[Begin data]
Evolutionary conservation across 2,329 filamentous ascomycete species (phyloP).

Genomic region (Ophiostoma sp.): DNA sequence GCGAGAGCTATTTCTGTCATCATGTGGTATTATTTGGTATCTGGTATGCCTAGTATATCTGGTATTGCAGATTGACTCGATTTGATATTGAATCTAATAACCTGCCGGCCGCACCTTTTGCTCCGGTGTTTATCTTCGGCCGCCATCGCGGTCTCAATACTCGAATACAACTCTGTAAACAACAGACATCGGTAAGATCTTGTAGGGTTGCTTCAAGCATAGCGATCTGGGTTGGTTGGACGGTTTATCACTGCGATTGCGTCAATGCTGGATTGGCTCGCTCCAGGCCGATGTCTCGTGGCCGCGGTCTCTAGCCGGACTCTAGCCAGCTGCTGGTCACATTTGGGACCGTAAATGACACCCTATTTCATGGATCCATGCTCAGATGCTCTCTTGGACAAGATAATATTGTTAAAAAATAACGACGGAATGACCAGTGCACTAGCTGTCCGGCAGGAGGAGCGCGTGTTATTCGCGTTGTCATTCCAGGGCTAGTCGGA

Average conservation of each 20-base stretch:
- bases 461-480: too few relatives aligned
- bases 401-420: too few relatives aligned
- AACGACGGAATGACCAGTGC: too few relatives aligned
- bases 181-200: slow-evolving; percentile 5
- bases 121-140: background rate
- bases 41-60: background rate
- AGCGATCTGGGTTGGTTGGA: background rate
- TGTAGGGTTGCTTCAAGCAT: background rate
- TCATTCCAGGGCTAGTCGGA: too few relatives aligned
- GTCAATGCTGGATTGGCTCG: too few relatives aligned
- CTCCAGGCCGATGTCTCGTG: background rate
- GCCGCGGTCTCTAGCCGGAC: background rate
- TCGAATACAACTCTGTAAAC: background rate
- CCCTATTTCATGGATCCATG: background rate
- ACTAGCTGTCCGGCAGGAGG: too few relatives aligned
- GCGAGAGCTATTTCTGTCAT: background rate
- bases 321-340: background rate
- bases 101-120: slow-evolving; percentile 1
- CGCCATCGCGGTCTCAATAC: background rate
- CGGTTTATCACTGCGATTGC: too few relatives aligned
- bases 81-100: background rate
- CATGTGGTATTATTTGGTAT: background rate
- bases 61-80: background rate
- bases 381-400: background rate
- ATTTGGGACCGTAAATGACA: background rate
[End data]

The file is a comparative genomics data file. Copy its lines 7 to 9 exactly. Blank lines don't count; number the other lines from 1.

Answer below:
- bases 181-200: slow-evolving; percentile 5
- bases 121-140: background rate
- bases 41-60: background rate